Researchers also tested another natural substance called nerolidol, which is present in some plants. Half of all louse eggs treated with a 1 percent concentration of nerolidol failed to hatch after 4 days.
The authors concluded that a solution of 1 part tea tree oil (at 0.5 percent concentration) to 2 parts nerolidol (at 1 percent concentration) may be particularly effective in killing head lice and their eggs.
7. Salicylic acid
Salicylic acid is a natural chemical present in plants. It has both antibacterial and anti-inflammatory properties, and it helps exfoliate the skin.
Salicylic acid is a common ingredient in antidandruff shampoos. The acid works by softening areas of thick and hardened skin, allowing it to come off of the scalp more easily. This helps control the itch associated with dandruff and other skin conditions affecting the scalp.
8. Selenium sulphide
Some antidandruff shampoos contain selenium sulphide.
Antidandruff shampoos containing selenium sulphide work by slowing the death of skin cells. This prevents the buildup of flakes on the scalp.
Selenium sulphide also helps reduce the number of Malassezia yeast on the scalp, which contribute to dandruff, seborrheic dermatitis, and scalp psoriasis.
Follow the instructions on the bottle, which may recommend applying the shampoo twice per week for 2 weeks, then reducing this to once per week, followed by a single application when needed.
Selenium sulphide can cause scalp discoloration. However, this is harmless and tends to disappear shortly after a person stops using the shampoo.
9. Zinc pyrithione
Zinc pyrithione is another shampoo ingredient that works by reducing Malassezia, a yeast that can cause dandruff.
People should apply the shampoo at least twice weekly, or as directed by a doctor or dermatologist.
10. Ketoconazole shampoo
Ketoconazole is another antifungal agent that helps reduce numbers of Malassezia yeast on the scalp.
People can use this shampoo as directed on the bottle, which may be twice per week. Stop using the shampoo if dandruff worsens or shows no signs of improvement after 1 month.
Ketoconazole shampoo is not suitable for children under 12 or for women who are pregnant or breastfeeding. Those with broken skin or scalp inflammation should also avoid using products containing ketoconazole.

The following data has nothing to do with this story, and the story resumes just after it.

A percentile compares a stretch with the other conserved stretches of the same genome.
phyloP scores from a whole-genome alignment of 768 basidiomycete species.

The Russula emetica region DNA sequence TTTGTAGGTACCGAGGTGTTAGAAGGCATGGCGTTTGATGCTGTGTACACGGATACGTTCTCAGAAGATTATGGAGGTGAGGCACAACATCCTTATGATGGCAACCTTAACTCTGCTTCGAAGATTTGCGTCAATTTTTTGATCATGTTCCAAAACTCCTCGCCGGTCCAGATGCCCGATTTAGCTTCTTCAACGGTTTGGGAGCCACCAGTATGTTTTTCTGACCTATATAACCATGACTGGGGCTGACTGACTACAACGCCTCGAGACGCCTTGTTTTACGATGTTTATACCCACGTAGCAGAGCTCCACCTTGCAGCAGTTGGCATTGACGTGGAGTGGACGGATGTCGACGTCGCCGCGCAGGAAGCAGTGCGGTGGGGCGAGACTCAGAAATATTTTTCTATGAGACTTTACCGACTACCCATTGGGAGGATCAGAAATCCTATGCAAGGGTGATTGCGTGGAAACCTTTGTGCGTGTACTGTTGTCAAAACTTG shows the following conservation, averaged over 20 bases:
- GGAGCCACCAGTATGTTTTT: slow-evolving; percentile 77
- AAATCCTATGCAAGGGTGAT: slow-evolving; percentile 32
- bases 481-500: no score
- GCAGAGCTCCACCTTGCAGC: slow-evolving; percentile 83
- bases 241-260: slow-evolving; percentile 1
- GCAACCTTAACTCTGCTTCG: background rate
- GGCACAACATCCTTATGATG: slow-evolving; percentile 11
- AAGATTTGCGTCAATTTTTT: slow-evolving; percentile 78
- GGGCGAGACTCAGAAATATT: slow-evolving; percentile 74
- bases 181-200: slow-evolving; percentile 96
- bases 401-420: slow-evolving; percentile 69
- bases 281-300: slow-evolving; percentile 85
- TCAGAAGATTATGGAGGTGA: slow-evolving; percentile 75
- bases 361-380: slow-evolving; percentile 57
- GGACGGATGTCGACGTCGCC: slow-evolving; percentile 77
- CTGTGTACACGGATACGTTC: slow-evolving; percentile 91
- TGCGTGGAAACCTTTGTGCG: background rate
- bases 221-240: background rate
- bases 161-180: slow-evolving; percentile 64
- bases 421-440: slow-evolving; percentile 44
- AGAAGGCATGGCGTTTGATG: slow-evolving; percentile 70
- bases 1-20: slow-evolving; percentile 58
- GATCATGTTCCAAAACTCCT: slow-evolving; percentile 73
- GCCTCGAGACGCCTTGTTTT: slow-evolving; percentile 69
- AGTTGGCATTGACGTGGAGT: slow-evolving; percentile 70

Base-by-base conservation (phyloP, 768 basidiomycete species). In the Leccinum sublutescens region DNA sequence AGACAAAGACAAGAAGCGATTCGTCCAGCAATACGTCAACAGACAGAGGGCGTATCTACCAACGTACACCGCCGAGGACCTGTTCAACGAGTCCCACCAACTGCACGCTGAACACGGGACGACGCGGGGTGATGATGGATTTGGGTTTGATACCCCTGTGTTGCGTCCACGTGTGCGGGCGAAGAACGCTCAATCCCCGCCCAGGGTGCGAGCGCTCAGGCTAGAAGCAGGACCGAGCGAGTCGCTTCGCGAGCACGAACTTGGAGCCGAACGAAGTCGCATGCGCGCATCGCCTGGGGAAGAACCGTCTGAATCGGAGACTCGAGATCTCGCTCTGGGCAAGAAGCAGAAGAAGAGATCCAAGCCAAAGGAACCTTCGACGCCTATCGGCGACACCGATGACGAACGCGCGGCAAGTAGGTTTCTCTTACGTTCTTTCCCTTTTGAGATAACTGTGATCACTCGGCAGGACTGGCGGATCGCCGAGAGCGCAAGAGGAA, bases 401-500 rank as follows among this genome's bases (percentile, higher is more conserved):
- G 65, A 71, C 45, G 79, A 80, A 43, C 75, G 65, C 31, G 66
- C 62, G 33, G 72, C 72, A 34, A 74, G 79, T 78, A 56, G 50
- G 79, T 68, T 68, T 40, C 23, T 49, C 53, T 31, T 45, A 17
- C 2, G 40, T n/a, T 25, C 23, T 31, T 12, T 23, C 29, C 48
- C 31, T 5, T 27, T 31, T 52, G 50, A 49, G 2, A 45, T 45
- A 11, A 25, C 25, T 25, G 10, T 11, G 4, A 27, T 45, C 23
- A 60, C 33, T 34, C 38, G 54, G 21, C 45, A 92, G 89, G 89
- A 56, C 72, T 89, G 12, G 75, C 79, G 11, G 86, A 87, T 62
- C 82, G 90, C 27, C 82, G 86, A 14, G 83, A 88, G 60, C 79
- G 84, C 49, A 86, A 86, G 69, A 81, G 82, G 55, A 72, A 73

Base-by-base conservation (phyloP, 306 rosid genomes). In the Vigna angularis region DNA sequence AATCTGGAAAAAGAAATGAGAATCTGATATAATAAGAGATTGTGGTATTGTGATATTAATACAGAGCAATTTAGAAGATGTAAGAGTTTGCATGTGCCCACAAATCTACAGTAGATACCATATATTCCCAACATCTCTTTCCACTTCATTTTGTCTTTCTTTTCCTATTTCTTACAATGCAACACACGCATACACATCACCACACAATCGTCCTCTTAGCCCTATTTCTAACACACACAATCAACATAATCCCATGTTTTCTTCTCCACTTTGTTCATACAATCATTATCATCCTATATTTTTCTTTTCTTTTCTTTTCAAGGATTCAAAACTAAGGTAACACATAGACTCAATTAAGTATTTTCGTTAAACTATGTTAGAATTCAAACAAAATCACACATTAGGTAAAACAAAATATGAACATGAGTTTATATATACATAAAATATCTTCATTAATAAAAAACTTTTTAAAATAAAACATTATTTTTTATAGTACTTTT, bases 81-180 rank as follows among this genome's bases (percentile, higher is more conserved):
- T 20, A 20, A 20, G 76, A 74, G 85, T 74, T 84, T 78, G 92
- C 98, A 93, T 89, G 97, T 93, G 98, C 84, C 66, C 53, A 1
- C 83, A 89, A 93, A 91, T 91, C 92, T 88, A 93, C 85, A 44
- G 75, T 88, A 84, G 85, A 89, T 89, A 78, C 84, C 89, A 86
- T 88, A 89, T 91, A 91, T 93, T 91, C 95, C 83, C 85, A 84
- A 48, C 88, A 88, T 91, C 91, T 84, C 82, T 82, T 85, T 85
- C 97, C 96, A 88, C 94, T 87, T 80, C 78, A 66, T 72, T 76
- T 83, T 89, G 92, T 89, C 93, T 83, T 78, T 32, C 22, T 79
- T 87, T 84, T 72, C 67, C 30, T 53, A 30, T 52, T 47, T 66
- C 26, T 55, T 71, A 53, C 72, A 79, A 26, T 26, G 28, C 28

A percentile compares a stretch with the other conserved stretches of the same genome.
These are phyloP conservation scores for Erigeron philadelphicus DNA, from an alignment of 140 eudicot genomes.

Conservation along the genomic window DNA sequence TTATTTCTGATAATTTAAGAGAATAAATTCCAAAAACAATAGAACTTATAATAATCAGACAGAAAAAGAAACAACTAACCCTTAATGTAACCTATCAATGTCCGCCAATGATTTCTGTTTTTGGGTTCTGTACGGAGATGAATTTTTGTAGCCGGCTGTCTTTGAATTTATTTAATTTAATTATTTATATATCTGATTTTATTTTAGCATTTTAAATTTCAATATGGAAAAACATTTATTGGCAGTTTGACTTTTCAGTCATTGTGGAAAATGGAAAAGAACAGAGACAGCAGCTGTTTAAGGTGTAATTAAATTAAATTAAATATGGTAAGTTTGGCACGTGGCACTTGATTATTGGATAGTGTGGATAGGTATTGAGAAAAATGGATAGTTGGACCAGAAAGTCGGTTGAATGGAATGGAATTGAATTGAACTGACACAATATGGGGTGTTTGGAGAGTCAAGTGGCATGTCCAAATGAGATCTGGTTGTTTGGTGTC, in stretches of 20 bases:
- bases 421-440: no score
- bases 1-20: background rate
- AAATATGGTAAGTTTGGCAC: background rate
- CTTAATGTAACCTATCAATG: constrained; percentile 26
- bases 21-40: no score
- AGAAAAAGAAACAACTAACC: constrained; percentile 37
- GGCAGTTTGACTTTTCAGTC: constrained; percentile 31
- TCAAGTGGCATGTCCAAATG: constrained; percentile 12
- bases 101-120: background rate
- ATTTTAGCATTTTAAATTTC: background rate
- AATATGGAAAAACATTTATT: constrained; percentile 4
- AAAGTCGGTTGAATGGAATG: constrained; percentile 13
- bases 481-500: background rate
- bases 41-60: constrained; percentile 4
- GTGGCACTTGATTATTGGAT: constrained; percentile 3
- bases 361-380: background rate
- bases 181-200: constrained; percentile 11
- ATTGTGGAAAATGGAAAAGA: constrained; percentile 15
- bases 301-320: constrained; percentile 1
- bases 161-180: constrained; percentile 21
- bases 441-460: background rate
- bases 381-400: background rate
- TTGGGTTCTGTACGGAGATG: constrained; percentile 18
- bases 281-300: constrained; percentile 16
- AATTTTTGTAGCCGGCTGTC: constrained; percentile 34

What causes an itchy scalp?
The most common causes of scalp itch are dandruff, a type of eczema called seborrheic dermatitis, and psoriasis.
Dandruff occurs when the skin cells on the scalp shed and replace themselves too quickly. This causes a buildup of dead skin cells, which eventually flake off into the hair, resulting in visible dandruff and an itchy scalp.
In seborrheic dermatitis, the skin around the oil glands becomes inflamed and develops yellowish, oily scales. Seborrheic dermatitis can affect any area of the body that has oil-producing glands, but it is particularly common on the scalp. Certain factors such as stress, hormonal changes, and skin sensitivities can worsen the condition.
Psoriasis is among the most common skin conditions in the United States. Psoriasis causes the skin cells to grow faster than usual, causing a buildup of skin called plaques. It is common on the scalp.
Other possible causes of an itchy scalp include:
- allergies to shampoo ingredients
- head lice
- scalp ringworm
- atopic dermatitis
- nerve problems
- skin cancer
Scalp itch is a common condition that has many different causes. People can often find relief from scalp itch using natural home remedies.
There are many different varieties of OTC medicated shampoos available from drug stores and online stores.
Persistent itchiness may respond better to OTC shampoos containing antifungal agents.
People should talk to a doctor if scalp itch persists or worsens despite home treatment. A doctor will help identify the underlying cause of scalp itch and may prescribe medications to treat symptoms.